For many California families, the one thing between their children and homelessness is the multi-generational family home that is found in every community in Los Angeles. Proponents will argue that children can still benefit from the sale of their newly valuable home, but this homogenizes and gentrifies the community. Forcing the sale of the home is just not the answer for blue collar workers, service industry workers, mentally challenged people, and others. This argument fails to take into consideration how long the money received, after taxes, capital gains, etc. will sustain the child, places money above family values and creates homogenous gentrified communities.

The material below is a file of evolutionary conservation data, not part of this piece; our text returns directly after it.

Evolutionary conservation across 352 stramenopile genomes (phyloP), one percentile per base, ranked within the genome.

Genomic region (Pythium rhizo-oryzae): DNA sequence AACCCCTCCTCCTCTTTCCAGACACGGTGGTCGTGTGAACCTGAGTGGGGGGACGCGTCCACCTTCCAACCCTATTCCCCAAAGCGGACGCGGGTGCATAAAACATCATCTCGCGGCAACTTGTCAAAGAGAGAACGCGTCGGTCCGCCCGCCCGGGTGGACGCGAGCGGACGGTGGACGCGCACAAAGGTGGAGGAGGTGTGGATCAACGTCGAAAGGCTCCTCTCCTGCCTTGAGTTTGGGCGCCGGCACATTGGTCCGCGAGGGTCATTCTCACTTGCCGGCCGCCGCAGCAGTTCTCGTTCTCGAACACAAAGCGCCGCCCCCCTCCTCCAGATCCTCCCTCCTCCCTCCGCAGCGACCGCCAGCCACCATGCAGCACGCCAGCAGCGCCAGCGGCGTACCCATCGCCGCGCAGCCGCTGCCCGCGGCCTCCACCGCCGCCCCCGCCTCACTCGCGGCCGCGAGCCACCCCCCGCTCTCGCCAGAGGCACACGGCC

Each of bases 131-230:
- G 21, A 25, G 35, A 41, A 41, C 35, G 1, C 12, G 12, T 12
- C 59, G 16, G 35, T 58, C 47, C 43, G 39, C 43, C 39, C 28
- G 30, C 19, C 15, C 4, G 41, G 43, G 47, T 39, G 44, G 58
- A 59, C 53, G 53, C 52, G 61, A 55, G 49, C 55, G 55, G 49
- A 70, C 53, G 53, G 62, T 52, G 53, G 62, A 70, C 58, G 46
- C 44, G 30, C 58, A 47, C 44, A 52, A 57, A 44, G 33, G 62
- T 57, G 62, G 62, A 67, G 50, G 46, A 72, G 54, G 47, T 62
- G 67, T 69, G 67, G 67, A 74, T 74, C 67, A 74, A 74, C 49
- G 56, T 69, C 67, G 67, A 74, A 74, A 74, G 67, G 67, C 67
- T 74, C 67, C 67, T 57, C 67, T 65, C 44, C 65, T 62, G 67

Additionally, many people care a lot about their working-class children being able to inherit their home after the parents pass. Even without moving in, in an expensive state like California, these homes provide security to the working-class community who can offer them as affordable rental units until such time as they retire and move in. But not if the property taxes are $20,000. Then they must sell the property to rich people. Hey, I am not against rich people, but I am against homogeneity and homelessness. A balanced community is a healthy community.
Click here to read the full article at the Apartment Association of Greater Los Angeles.